You might have read Zoey’s posts on her familial dysautonomia, and if you haven’t, you should definitely check them out. As the mom of a little boy with special needs, I thought that it might be interesting to read more about what it’s like to be the parent in this situation.
For starters, my little boy is now 9-years-old. I adopted him when he was 14 months old from foster care. He was a 31-week preemie, born weighing 1,500 grams, which is just about 3 1/4 pounds. He spent his first 3 months in the NICU, then went straight into a foster home. He lived in the foster home for almost a year before I got the call that there was a little baby waiting for me to adopt.
When I was going over his files with the social worker before I was able to meet him, I was completely overwhelmed. There were hundreds and hundreds of pages of medical notes. From what I could gather from these papers, he had a few diagnosed problems: Retinopathy of Prematurity, Sleep Apnea, Plagiocephaly, Gastroesophageal Reflux Disease, and Failure to Thrive.
I took down all of the phone numbers of his specialists, of which there were around 8 or 10, and called them all to see if this was something that I could handle or not. The general consensus was that he would catch up to his peers eventually. I’m still waiting for that to happen.
Things were very difficult in the beginning, more difficult than I could have imagined. Even though my son was 14 months old at the time I adopted him, he was very similar to a newborn baby. He could not crawl, cruise, stand or walk on his own, he had never spoken a word, and he was still on formula and not table foods or even baby foods yet.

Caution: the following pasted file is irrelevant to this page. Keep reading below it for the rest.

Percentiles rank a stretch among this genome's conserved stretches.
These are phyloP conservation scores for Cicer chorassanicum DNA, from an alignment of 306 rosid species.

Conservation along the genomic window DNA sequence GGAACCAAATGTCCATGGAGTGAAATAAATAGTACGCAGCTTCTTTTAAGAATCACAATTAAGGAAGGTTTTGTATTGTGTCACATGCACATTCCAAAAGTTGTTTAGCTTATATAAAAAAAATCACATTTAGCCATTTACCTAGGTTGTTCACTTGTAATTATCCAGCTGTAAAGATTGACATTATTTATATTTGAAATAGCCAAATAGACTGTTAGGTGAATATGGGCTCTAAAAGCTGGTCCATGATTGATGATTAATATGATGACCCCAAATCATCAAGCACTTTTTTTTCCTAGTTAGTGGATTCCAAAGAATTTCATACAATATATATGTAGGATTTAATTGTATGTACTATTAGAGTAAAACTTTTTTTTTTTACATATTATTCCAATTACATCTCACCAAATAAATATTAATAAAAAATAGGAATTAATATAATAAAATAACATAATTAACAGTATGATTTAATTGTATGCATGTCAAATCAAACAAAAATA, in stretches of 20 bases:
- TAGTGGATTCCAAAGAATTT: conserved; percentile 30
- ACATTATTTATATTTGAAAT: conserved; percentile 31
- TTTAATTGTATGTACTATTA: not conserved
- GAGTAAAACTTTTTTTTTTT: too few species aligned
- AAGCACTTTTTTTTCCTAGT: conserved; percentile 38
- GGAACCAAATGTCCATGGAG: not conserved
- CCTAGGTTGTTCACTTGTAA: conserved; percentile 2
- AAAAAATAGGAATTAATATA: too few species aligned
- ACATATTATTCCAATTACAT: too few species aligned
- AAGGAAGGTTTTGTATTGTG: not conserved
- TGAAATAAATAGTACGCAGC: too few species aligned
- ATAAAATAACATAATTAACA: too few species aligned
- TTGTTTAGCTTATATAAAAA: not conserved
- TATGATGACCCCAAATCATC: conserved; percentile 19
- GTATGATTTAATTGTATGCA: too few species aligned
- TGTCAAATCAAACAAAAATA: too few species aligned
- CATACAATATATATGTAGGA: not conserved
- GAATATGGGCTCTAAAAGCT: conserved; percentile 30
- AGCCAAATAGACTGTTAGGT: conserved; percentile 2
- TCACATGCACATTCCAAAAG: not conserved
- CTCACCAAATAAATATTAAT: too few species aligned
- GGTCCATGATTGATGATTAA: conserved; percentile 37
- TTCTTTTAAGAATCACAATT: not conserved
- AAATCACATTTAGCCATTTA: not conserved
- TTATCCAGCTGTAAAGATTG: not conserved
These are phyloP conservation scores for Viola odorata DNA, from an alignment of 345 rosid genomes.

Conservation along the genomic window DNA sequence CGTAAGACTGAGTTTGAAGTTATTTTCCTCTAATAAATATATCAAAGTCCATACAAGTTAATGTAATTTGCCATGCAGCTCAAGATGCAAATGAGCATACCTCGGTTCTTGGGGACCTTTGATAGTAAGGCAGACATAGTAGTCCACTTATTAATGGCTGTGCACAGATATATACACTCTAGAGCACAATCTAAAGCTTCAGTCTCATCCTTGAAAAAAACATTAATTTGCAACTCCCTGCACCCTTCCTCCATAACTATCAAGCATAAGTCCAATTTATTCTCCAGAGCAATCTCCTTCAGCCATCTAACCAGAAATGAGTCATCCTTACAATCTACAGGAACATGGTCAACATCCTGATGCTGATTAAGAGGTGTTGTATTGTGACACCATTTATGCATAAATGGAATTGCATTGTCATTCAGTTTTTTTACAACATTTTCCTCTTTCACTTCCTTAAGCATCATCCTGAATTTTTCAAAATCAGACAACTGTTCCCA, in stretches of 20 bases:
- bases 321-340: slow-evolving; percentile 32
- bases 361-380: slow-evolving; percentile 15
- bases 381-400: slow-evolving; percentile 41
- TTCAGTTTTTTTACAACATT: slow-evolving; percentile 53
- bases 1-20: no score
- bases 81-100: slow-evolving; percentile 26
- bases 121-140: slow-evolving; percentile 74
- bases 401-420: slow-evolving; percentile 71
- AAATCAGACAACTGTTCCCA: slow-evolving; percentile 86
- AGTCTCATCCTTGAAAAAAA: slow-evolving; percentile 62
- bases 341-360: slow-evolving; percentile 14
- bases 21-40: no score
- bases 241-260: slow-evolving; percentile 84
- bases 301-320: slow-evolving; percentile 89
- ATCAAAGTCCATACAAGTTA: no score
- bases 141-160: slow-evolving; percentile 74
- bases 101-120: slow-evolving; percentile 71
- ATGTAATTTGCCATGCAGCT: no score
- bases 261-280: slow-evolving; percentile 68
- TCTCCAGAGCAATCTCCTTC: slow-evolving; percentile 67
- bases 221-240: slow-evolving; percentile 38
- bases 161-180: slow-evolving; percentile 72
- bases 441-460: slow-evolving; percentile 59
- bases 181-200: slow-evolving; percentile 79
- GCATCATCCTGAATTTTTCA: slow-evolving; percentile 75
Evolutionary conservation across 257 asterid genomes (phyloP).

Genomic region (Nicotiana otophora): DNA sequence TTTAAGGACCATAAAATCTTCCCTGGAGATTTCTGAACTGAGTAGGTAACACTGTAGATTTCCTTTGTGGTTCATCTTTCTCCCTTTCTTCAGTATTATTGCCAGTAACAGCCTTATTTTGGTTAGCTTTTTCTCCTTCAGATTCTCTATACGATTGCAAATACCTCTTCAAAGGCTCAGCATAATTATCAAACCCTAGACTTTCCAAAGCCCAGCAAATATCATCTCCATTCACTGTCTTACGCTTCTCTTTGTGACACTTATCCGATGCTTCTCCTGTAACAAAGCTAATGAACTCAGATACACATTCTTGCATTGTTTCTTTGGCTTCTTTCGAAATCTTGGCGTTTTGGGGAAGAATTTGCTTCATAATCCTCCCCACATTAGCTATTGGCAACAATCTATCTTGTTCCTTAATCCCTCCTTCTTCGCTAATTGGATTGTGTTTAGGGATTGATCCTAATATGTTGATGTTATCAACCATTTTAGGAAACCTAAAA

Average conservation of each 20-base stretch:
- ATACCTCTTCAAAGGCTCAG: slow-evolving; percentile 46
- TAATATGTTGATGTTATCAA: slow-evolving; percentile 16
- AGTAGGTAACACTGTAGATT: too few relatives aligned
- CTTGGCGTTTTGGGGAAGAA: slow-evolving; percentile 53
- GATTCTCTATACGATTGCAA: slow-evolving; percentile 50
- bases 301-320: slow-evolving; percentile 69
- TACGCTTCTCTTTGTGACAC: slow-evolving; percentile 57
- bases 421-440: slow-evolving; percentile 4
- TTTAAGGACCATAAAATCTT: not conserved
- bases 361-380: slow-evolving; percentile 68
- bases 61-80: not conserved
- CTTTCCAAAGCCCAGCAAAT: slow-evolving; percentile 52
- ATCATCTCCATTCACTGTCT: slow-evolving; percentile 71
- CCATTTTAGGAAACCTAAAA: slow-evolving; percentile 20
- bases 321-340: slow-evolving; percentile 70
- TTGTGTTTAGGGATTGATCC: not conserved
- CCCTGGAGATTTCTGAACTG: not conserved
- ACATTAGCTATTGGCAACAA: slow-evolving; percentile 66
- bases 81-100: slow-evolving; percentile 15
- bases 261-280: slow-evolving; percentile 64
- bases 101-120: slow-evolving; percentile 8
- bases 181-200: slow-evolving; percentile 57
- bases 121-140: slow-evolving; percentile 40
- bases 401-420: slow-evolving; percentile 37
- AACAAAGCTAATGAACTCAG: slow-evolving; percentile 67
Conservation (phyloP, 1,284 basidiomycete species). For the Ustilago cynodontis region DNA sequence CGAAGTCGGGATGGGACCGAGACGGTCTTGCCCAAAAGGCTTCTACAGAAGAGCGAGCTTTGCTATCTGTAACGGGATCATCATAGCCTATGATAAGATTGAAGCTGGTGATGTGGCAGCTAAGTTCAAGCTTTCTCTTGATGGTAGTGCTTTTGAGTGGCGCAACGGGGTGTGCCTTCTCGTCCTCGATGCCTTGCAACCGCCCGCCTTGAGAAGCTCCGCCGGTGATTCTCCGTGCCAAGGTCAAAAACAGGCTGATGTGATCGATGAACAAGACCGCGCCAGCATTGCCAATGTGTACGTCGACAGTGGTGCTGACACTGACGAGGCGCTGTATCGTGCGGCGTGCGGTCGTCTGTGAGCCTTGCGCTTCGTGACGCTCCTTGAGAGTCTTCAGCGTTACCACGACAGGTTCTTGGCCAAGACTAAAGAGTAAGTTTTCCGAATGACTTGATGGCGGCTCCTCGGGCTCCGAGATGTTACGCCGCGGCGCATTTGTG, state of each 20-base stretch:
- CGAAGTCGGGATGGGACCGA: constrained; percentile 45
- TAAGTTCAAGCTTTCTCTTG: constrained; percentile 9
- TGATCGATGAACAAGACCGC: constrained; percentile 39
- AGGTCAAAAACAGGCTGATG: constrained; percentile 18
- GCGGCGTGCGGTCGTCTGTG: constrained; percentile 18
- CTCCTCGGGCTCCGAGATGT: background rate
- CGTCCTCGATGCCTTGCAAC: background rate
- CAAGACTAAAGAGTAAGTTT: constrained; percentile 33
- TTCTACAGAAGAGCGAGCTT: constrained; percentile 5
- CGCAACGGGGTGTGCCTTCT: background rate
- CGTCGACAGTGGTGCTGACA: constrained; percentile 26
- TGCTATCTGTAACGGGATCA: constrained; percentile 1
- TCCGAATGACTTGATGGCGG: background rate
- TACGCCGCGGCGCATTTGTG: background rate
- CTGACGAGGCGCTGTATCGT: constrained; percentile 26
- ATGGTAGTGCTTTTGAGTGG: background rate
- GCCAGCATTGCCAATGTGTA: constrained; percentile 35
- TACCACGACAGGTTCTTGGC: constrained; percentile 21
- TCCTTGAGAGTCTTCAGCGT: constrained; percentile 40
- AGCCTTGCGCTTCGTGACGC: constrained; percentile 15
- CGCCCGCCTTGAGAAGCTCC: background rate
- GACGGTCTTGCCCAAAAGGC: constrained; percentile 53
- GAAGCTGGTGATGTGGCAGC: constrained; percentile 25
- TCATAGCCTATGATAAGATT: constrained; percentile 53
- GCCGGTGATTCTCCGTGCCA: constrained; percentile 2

Since he was my first child and I didn’t have any younger siblings, I didn’t truly realize how behind he was. Now that I have had 2 other children including a 14-month-old baby right now who is mostly on-target for his milestones it’s amazing how different life is being the mom of an “average” kid versus a “special” or “disabled/differently abled” kid.
My first couple of years with my oldest was a whirlwind of meetings with doctors and specialists, Early Intervention, play therapy with other disabled children, nutritionists, and the struggles of getting enough calories in him so he would live. He just wouldn’t eat.
At one point the pediatric gastrointerologist and I discussed putting in a feeding tube, but after sending down a scope and weighing the pros and cons it was determined that it would do more harm than good in his situation. Luckily, shortly after that meeting he started gaining a few ounces here and there and the feeding tube talk was dropped altogether.
Up until he was around 7 years old he was getting 90% of his calories from Pediasure. He’s now getting about half of his calories from Pediasure and half from food. He’s always been in the “0th” percentile for weight, and I’m happy to say that he’s worked his way up to around the 2nd-3rd percentile.
To be honest, I’ve always felt a lot more like his nurse or caretaker rather than his mom. It’s been very difficult, and we’re working through it in therapy. I’m hoping that now that his eating habits and weight have normalized somewhat that things might improve.
Last year he went in for a global evaluation with a pediatric specialist. I was on the waiting list for over 9 months, but it was worth it. From that series of evaluations, I was informed that he has a learning disability, ADHD, and a host of other smaller issues. This might not sound like the best news, but it was actually very helpful.
He’s now on medication for his ADHD, and is doing much better in school. He’s already been held back 1 year in school, hopefully with his medication and the adjustments that have been made to his IEP from the evaluation things will improve even more for him.
In conclusion, it’s pretty difficult being a mom, and when you throw the special needs in there it makes it even harder. However, as I’m sure that Zoey’s mom would agree – we wouldn’t trade our kids for anyone else.
Thanks for reading.